First, they are together.


Second, they are scared.


Third, Thomas is not with them.


Scared, probably because Jesus has just been killed and they worry for their own lives too. Scared because the women left the tomb terrified after finding Jesus’s body had gone. Scared because they’ve heard stories that he’s alive again, but how can that be? Scared but together.


And look what happens. Jesus comes to them, and offers not scolding because they ran away, not judgement because they didn’t believe, not punishment because they are looking inwards and not outwards, but peace.


Peace be with you.


He shows them his wounds and things change – now they do believe, now their fear has been cast out by perfect love, now they know the strange tale the women told is true.


But Thomas is missing.


Thomas hears afterwards and can’t quite believe what they have been telling him. We don’t know where he is or why he’s gone off on his own. Perhaps it’s all just been too much for him, but because he’s not with the others, he misses out on the presence of Jesus.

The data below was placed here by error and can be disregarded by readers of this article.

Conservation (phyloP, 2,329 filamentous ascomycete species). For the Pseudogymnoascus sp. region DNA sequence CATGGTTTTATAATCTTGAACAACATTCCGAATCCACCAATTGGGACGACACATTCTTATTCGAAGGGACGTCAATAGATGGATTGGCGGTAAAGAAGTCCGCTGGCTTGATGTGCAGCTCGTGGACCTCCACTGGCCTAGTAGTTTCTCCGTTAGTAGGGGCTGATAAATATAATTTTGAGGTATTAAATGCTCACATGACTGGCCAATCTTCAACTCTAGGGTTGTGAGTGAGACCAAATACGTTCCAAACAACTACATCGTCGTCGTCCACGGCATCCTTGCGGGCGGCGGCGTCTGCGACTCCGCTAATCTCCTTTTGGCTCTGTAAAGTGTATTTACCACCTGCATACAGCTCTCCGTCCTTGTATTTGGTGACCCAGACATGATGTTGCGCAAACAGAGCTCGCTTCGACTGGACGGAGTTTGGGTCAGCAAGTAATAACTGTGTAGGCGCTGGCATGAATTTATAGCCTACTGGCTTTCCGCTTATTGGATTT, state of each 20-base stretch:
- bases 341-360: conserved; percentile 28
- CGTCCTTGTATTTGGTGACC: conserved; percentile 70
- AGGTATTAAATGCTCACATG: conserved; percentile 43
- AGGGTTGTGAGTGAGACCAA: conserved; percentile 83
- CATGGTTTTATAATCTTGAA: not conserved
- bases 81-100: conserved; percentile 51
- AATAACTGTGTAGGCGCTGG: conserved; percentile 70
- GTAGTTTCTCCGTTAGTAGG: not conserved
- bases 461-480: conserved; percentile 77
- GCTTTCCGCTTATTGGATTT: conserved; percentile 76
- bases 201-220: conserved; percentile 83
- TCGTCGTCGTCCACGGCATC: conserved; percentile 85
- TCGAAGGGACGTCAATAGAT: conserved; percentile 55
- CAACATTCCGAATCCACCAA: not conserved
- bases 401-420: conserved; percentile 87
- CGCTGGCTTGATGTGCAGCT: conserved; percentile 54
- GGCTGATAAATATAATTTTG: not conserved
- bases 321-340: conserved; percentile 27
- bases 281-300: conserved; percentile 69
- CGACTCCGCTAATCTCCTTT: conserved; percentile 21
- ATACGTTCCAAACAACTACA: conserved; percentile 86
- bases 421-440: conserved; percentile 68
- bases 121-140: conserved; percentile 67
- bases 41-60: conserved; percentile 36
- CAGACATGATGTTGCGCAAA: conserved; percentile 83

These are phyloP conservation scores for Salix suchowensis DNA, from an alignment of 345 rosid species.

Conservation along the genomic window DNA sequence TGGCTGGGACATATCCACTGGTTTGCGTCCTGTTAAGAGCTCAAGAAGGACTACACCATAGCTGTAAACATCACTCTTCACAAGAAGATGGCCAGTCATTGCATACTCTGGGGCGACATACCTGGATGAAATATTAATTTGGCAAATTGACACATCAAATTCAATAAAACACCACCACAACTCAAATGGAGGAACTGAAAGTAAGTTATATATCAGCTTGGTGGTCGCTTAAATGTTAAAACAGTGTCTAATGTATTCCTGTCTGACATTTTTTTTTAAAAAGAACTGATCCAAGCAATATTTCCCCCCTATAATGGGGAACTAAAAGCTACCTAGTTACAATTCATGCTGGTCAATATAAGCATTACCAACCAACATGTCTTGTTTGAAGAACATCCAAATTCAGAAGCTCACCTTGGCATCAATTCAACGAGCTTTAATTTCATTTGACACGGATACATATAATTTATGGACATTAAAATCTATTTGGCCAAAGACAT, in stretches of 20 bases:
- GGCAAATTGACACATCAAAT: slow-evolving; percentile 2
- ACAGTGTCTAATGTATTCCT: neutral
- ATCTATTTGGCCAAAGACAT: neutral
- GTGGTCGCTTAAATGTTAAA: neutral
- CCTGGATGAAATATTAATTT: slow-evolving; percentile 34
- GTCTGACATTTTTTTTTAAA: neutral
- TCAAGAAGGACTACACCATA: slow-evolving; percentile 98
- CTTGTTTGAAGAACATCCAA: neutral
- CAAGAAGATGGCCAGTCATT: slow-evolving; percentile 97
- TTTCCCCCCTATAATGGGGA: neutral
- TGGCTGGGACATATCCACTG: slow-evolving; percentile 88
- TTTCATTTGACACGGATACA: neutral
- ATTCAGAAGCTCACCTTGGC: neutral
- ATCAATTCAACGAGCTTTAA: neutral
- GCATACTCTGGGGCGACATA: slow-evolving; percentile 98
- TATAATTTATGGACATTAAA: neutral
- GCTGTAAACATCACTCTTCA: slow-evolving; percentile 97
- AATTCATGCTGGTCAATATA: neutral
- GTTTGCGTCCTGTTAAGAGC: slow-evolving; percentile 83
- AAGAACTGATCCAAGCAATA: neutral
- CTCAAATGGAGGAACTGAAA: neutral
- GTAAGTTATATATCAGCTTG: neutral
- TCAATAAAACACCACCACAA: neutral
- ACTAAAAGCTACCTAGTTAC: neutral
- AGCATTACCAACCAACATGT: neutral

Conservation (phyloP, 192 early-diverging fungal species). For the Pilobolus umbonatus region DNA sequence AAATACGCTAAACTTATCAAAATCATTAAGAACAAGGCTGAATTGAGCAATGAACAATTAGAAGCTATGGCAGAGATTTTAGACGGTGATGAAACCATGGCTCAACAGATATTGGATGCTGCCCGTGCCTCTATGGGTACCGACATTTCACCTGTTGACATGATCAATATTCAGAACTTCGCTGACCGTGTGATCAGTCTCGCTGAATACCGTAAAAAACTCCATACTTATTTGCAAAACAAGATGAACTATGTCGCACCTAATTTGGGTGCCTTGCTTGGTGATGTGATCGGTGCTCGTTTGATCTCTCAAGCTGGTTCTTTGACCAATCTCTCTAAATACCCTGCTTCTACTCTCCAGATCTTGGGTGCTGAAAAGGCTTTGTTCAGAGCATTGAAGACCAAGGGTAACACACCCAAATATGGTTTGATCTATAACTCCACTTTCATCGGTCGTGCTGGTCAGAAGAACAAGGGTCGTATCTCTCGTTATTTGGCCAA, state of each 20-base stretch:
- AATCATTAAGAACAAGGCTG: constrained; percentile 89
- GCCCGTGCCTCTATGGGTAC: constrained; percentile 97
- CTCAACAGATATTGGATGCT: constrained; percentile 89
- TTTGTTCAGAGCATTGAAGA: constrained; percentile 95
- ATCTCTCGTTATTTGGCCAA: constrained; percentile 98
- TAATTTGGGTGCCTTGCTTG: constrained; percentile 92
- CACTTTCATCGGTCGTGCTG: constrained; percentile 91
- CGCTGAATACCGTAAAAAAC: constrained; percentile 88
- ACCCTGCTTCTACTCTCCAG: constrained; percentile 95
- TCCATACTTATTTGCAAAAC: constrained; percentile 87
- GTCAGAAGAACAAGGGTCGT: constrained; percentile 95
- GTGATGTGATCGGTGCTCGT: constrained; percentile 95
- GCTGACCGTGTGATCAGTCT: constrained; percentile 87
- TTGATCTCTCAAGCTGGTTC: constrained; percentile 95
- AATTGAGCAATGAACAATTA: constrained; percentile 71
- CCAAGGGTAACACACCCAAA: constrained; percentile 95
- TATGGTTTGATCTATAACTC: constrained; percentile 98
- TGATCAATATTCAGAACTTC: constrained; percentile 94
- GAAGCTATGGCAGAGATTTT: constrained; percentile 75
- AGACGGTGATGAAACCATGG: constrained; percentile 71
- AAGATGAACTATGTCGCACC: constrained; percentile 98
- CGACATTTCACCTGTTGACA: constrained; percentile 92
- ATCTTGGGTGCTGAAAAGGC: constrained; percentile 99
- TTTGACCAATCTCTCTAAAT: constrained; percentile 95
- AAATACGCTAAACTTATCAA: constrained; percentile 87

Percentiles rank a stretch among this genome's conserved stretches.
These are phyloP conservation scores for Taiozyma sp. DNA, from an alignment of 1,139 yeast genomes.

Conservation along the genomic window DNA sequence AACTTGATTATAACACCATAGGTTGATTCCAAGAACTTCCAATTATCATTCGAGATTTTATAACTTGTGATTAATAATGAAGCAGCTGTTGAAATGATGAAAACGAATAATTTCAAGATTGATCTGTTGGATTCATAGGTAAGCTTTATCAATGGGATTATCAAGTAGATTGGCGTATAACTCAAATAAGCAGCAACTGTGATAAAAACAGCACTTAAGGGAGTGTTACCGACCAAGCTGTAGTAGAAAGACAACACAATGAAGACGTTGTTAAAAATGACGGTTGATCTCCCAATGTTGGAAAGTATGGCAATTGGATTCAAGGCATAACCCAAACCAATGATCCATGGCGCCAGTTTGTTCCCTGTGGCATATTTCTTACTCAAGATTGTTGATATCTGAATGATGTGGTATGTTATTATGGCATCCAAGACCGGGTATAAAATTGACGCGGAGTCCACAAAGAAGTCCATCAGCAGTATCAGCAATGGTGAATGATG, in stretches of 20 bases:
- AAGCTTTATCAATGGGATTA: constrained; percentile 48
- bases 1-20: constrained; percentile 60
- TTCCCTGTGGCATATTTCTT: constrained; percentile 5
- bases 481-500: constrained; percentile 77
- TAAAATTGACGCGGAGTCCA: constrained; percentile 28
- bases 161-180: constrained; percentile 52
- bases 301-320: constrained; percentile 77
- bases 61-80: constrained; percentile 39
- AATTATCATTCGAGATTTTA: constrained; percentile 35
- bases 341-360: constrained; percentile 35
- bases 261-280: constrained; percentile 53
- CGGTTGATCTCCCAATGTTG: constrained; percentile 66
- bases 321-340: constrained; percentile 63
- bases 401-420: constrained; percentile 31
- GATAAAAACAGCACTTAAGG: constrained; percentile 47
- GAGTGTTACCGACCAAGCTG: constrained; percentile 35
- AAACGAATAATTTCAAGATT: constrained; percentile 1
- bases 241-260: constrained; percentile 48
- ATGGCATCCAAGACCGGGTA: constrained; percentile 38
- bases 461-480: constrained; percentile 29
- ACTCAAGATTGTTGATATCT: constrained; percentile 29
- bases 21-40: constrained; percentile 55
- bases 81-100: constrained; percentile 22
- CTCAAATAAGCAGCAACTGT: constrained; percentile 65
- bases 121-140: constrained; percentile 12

I wonder how often we miss out on the presence of Jesus with us because we don’t find room in our busy lives for gathering with our community.


A church is not predominantly about services, though that is how many view it.


Being a member of a church is about a way of life, a commitment to a family.


Being a member of a church is about playing one’s part for God, about using one’s gifts in the service of God.


It is about supporting and cherishing the other members. It is about coming together to worship, to pray, to share the eucharist, to learn together, to encourage one another, to go out together in mission, to expect that we will offer what we have to God not that we arrive predominantly expecting to get something.


From the moment of our baptism we are a member of Christ’s body. From that moment we have a vocation, a calling from God. The priorities that order our lives cannot be the same as everyone else’s, for we are called to put God first in all that we are and all that we do.


Thomas missed out on seeing Jesus because he was somewhere else. How often do we miss an encounter with the risen Christ because our hearts and minds are elsewhere?


At heart church isn’t about fund-raising or buildings or any of those things which consume so much of our time.


At heart church is about being the Body of Christ, believers coming together to be a family centred around Jesus, to worship together, to live differently from the world around, to encourage one another, to trust in God, to engage in spreading the love of Christ in our communities and world.